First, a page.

• Commercially and Publicly Available Information: This exception does not include genetic information contained in medical databases or court records. Media sources (e.g. Facebook, Linked In, My Space) where access to that information requires permission of an individual or is conditioned on membership in a protected group, are not deemed commercially and publicly available and not an exception to GINA. The rule also makes it clear that the exception does not apply where the information acquired from commercially and publicly available sources is obtained with the intent of obtaining genetic information.
     
  • Genetic Monitoring: There is no violation of GINA if a covered entity receives information only in the aggregate, but is able to identify the genetic information to specific individuals for reasons outside its control and with no effort on its part, e.g. the small number of employees involved in the monitoring. The rule also concludes that GINA prohibits a covered entity from retaliating or discriminating against an employee who refuses to participate in genetic monitoring when not specifically required by law.

Section 1635.8(c): Subsection (c)(1) was added to make it clear that a request for information about whether an individual has a manifested disease, disorder or pathological condition does not violate GINA simply because a family member also works for the same employer, is a member of the same labor organization, or is participating in the same apprenticeship program. Subsection (c)(2) clarifies that the collection of information about the manifested disease or disorder of a family member in the course of providing health or genetic services to the family member is not a violation of GINA.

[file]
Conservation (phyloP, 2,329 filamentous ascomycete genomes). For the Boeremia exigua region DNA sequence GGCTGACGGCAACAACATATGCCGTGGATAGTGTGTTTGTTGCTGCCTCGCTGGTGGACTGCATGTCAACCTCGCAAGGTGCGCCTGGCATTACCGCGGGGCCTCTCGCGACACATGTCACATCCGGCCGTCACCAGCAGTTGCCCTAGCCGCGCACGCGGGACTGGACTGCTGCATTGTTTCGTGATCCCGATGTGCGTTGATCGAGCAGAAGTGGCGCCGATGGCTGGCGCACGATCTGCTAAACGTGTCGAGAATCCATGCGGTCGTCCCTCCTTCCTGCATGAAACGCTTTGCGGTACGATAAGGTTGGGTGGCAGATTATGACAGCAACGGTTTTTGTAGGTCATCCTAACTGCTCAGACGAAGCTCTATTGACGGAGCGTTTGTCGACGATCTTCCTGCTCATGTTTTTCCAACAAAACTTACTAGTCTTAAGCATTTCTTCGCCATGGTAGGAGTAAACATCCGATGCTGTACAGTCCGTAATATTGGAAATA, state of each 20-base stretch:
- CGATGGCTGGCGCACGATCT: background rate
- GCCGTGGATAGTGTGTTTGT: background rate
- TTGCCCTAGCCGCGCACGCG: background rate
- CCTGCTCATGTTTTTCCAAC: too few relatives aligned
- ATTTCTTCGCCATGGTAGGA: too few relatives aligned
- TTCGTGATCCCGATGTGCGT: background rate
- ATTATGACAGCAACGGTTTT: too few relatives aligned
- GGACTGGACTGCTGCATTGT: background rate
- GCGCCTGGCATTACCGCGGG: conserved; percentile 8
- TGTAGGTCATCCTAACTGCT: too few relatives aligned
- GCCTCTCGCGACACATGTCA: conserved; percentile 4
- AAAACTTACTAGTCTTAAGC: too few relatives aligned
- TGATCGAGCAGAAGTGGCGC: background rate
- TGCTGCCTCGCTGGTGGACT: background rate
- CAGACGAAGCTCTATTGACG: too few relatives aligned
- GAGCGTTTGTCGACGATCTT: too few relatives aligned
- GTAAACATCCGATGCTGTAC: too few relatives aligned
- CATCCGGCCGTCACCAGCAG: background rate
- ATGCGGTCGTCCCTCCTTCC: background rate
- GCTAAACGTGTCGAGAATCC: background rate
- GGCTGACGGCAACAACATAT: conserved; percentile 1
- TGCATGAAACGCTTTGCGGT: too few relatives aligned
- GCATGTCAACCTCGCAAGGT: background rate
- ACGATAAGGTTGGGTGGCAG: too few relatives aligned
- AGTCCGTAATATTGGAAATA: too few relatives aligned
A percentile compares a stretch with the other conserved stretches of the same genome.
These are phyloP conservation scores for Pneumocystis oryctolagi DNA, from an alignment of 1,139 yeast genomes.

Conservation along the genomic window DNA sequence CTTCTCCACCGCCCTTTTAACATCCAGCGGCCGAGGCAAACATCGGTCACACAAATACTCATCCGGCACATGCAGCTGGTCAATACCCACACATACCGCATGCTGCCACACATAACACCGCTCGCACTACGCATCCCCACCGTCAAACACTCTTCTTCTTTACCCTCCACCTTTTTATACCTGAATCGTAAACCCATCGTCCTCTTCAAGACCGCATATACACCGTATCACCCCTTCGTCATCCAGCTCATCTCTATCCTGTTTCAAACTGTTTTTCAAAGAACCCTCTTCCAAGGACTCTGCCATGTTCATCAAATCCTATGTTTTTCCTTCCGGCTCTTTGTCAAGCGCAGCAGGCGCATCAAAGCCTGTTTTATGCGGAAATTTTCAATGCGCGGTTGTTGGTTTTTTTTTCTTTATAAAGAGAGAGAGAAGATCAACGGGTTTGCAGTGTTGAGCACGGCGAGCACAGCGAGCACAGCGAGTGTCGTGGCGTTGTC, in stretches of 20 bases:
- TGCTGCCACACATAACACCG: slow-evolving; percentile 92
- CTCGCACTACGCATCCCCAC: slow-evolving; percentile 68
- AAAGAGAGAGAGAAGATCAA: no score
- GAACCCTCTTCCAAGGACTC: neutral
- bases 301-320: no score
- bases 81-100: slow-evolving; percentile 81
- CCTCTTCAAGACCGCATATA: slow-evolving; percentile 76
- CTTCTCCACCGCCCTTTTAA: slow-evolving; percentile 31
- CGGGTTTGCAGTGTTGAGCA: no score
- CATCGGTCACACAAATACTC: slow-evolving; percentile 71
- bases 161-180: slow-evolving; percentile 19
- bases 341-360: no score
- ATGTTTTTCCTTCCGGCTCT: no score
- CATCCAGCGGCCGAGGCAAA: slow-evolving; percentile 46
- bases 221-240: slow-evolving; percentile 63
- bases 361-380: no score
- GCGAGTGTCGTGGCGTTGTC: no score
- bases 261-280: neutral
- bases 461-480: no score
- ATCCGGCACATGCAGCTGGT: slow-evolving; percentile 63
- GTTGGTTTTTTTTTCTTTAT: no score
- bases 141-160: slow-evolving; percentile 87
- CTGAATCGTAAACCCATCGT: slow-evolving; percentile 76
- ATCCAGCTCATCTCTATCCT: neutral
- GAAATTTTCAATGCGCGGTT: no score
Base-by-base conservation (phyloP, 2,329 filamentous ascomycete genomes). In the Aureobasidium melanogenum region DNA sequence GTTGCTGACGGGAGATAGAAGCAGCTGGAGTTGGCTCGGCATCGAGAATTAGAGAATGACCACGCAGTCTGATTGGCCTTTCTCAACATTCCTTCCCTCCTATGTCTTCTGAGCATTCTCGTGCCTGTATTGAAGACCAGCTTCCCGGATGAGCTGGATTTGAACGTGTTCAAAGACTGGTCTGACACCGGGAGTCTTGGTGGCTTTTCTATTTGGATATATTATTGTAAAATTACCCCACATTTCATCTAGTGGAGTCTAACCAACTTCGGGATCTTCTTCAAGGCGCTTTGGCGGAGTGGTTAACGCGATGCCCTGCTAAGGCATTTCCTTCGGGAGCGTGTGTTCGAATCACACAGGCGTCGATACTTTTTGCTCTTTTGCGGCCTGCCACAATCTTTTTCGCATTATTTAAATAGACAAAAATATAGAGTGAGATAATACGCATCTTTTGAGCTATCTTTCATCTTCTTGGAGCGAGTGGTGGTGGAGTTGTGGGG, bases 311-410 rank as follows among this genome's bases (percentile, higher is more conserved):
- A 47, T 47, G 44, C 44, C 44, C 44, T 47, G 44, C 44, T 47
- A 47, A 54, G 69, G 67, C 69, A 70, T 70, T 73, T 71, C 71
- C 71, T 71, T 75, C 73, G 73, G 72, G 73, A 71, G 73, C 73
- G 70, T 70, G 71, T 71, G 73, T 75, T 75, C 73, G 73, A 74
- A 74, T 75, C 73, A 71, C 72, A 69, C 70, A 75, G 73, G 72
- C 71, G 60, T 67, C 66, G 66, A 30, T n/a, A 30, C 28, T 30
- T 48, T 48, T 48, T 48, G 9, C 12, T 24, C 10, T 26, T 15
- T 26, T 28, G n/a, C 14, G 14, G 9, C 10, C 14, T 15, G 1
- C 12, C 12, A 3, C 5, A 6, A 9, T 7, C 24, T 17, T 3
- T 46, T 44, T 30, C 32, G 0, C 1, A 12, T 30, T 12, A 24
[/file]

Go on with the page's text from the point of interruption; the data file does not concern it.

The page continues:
Section 1635.8(d) was added to cover situations where external healthcare professionals conduct examinations for covered entities and request genetic information, including family history, as part of that examination. The final rule requires the covered entity to advise the healthcare professional not to connect genetic information as part of a medical examination intended to determine ability to perform a job and to take additional measures as necessary to preclude that practice, including no longer using the services of healthcare professionals who continue to request the information after being advised not to do so.

What This Means to You

In the year since the GINA became effective, the EEOC has received about 200 charges of employment discrimination under that law, most of which have also alleged ADA violations. These claims are likely to increase as employees become aware of the statute. As is the case with any new statute, it is important that employers make sure their human resources and management employees become familiar with the obligations under the law and the final regulations that will become effective on January 10, 2011. Employers should be sure that any requests for medical information use the “safe harbor” language approved by the EEOC in Section 1635.8(b)(1)(i)(B), the text of which is included above. Standard form waivers and releases should include references to claims under GINA, and employee records should be reviewed to ensure that genetic information and other medical information is maintained in a separate file as required by both GINA and the ADA.

Contact Info

Should you have any questions about GINA or the final regulations, please contact your Husch Blackwell attorney.